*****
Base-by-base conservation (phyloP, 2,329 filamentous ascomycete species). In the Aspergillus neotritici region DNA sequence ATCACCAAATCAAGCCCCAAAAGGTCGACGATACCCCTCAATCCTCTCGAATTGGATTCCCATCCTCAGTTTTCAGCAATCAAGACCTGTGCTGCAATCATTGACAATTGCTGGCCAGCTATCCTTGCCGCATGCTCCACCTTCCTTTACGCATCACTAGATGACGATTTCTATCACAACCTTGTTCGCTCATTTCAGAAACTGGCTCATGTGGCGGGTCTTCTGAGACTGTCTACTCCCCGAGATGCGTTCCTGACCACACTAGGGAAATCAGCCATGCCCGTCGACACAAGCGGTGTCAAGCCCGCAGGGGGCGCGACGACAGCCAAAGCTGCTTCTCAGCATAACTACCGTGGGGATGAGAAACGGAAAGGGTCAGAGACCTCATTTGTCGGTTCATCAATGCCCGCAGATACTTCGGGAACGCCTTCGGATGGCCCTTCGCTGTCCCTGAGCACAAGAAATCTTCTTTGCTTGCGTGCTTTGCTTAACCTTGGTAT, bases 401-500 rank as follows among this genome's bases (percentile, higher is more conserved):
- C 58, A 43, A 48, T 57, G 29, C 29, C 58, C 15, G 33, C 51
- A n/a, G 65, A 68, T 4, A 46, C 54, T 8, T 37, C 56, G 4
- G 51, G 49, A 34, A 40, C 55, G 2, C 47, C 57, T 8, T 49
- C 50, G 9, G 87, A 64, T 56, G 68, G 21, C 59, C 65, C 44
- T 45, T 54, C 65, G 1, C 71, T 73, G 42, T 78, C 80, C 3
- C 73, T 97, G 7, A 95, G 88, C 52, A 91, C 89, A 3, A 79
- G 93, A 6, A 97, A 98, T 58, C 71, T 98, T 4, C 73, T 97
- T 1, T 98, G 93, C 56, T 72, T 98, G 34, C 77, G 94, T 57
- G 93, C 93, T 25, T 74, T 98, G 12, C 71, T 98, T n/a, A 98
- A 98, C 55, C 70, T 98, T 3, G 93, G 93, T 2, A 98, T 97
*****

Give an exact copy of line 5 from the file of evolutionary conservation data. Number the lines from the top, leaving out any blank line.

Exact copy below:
- C 50, G 9, G 87, A 64, T 56, G 68, G 21, C 59, C 65, C 44